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Shaving and hand washing instructions in the bathroom at 3LPlace Life College Residence in Somerville. (Aram Boghosian for The Boston Globe)

The few options, she says, include a Medicaid-funded program called “day habitation,” which provides care and some training in group settings, and some state programs that provide vocational help for higher-functioning students, mostly for low-paying, part-time jobs. Some people, she says, “just hang out at home with their parents.”

In Massachusetts, funding from the Department of Developmental Services goes first to the most severely disabled. Preference often goes to families who sent their children to residential schools, so that when they turn 22, they are more likely to get residential funding as an adult “edging out families who have made big sacrifices for years to care for their developmentally disabled children at home, and who are likely to find themselves continuing in the role of caregiver of their adult child,” says Mallon.

Planning for 3LPlace started in 2008, when Flaschen and her husband, David, looked for a placement for D.J., who was diagnosed with autism 20 years ago when he was 4. The couple met while working on their MBAs at the Wharton School at the University of Pennsylvania. They also have a 26-year-old daughter, who works for TripAdvisor in Cambridge.

“I always wanted a whole life for my son,” says Flaschen, 59, who lives in Brookline. “I don’t see that he and my daughter need different opportunities.”

But when she began looking, she found nothing that helped the transition to adulthood and from home to the community. So, with three other mothers who also had kids on the spectrum, she began to plan and raise money from foundations, corporate donors, and private individuals.

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3LPlace Life College Residence in Somerville. (Aram Boghosian for The Boston Globe)

Working with experts at Tufts, Lesley, Harvard, and Boston universities, they created a transition curriculum, and the Life College was approved by the state Department of Developmental Services.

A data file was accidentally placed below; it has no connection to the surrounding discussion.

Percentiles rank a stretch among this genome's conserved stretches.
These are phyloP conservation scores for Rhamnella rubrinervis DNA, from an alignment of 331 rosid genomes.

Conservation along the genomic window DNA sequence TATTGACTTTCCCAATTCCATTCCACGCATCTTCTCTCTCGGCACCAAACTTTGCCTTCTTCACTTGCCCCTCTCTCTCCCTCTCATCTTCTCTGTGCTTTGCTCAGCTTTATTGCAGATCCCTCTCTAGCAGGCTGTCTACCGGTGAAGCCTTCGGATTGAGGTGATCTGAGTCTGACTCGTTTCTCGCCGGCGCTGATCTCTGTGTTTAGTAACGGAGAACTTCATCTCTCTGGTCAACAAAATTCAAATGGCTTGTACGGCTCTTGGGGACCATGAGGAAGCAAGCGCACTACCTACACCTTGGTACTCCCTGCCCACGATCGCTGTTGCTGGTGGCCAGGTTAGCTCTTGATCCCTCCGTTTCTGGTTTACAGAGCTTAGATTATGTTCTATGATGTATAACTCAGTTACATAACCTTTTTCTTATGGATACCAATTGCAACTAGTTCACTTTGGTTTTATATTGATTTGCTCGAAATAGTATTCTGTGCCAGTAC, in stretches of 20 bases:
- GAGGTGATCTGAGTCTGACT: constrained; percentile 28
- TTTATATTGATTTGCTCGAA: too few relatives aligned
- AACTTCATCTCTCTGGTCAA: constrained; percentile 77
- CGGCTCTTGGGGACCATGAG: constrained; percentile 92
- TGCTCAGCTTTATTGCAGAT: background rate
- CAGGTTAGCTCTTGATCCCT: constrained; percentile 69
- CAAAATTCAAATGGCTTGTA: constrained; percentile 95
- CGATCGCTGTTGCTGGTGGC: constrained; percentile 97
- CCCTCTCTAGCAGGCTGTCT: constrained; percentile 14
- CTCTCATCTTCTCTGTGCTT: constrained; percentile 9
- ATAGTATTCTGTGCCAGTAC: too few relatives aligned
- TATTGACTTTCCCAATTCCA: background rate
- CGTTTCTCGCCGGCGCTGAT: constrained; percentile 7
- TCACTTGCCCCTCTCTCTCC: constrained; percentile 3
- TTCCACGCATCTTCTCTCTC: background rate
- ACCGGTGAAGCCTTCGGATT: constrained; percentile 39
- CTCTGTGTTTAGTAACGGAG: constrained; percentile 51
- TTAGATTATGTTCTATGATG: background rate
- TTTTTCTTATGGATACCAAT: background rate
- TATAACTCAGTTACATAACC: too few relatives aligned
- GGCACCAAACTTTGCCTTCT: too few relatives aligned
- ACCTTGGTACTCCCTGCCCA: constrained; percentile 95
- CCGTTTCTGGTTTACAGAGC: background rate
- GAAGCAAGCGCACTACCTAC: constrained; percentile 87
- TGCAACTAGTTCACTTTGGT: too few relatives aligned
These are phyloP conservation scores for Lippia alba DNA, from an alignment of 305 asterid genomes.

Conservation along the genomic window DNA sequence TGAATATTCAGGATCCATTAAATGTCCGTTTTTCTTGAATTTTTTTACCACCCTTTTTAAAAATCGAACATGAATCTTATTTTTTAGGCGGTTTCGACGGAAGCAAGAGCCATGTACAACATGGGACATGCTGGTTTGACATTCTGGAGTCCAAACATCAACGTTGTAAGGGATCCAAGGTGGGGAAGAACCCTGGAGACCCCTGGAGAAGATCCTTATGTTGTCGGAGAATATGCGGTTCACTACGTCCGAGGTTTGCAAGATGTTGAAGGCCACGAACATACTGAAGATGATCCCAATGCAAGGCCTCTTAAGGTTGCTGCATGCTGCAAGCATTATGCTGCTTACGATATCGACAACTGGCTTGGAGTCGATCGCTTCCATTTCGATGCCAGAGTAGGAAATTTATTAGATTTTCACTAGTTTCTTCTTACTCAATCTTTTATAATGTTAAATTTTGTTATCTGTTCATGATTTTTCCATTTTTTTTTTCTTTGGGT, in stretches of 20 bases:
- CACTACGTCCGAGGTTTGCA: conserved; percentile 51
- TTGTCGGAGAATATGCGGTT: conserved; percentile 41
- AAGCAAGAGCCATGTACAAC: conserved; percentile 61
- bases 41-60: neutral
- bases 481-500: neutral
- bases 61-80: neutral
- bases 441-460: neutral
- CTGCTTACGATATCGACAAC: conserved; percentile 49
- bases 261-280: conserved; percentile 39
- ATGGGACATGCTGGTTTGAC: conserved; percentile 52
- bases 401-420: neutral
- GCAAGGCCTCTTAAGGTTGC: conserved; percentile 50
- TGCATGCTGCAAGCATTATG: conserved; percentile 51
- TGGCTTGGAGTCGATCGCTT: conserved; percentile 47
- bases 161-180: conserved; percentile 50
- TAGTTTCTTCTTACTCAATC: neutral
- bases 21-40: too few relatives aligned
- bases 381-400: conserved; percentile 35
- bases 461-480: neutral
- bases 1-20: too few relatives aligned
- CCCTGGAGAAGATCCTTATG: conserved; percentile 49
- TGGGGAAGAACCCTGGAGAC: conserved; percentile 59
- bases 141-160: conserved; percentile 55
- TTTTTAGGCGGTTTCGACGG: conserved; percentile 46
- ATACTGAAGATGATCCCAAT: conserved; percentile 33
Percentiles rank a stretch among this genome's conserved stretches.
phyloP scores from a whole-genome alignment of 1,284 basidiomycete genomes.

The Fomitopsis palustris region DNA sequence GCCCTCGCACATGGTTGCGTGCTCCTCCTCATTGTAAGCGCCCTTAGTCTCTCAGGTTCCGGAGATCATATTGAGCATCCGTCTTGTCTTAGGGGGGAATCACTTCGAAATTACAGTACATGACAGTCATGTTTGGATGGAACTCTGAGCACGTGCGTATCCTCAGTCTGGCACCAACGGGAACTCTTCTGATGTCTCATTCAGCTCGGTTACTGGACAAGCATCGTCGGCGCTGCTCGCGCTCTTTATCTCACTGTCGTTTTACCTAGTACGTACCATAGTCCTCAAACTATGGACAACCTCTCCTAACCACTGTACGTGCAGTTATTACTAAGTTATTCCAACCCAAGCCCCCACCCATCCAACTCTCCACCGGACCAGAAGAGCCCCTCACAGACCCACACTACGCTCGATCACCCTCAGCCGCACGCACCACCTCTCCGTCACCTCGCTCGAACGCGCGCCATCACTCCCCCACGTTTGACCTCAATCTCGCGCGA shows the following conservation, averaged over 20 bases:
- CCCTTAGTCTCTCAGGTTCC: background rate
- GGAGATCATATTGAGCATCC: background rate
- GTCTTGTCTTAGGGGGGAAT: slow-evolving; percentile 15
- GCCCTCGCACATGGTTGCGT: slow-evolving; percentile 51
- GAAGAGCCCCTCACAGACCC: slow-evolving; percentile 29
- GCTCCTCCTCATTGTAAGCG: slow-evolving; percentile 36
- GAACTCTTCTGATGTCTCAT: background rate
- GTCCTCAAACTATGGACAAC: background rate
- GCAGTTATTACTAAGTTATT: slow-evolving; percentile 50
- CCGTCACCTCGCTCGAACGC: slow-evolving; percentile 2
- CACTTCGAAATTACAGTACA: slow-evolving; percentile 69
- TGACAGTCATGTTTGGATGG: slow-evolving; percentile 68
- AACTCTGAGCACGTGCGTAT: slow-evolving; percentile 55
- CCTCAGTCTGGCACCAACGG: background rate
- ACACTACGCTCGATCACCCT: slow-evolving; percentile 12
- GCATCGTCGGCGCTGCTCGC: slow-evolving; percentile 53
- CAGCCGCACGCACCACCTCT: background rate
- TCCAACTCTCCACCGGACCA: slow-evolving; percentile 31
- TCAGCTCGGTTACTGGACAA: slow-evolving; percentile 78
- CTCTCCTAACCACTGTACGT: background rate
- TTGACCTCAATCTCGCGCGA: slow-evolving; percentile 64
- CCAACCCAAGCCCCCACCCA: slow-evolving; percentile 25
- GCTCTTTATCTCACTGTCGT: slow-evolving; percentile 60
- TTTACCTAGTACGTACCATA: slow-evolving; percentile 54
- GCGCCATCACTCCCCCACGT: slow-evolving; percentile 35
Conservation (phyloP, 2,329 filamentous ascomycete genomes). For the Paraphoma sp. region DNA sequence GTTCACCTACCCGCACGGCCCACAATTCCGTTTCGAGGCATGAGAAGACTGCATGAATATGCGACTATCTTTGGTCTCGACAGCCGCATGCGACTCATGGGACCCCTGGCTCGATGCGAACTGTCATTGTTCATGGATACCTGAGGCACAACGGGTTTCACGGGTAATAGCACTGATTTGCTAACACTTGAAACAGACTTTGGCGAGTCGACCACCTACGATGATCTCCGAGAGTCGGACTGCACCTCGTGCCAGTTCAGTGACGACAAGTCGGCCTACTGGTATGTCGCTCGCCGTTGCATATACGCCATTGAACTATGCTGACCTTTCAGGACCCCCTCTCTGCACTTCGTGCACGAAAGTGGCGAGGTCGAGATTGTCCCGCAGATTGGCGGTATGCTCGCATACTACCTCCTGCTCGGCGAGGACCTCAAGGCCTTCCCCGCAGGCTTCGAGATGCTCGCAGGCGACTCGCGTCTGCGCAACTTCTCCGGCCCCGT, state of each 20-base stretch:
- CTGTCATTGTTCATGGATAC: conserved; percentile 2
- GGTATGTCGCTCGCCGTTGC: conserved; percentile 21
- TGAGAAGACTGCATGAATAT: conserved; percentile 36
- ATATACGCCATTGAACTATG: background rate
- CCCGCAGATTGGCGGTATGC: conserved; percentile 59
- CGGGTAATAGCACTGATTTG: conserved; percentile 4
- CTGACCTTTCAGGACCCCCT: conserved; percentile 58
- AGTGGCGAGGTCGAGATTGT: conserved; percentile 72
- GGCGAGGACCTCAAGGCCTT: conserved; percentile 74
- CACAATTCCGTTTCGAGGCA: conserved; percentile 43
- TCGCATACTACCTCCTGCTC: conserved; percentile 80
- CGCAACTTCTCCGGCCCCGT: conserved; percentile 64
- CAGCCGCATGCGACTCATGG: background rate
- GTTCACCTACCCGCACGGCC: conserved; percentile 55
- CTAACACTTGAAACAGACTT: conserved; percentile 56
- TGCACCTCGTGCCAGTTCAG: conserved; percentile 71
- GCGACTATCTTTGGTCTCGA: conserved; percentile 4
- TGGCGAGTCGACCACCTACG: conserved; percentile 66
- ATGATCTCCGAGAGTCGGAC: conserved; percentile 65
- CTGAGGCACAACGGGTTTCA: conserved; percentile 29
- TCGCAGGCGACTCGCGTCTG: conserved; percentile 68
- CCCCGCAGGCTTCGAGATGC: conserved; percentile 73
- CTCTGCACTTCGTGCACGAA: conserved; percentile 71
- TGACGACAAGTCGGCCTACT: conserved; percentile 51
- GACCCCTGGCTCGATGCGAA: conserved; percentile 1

Karen Levine is a psychologist and member of the state’s Autism Commission that issued a report in 2013 calling for more services for the estimated 75,000 people in Massachusetts with autism. She says that 3LPlace is the only one of its kind in the commonwealth.

“It is much more individualized and really values the whole person, their unique interests and talents, prioritizing their social and emotional well-being, and it incorporates the arts,” says Levine, an instructor at Harvard Medical School.

Why the name 3LPlace? The program includes 3 L’s: Learning, which is the curriculum; Living, which is the Life College; and Linking, which is the group’s commitment to sharing what they’ve done with other cities across the country.

“We want to write the playbook on how to open something like this,” says Flaschen.

3LPlace opened in November and so far has two residents, including D.J., and others are being evaluated for placement. Members ages 22 to 32 can stay two to three years before transitioning to independent or at least semi-independent living.

The house can hold 10 young men and women, each with their own room. Two more rooms are set aside for overnight supervisors.

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L-R Deborah Flaschen (cq) her autistic son DJ Flaschen (cq) 24, and his art therapist Meghan Montgomery (cq) talk together in his room at 3LPlace Life College Residence in Somerville. (Aram Boghosian for The Boston Globe)

In 2009, the Flaschens bought the two-family house near Davis Square and gutted it. They chose the location for its access to public transportation, stores, and jobs. The result is a cheery but uncluttered place that offers a 3-to-1 student-staff ratio with a clinical director, social worker, various therapists, and teachers.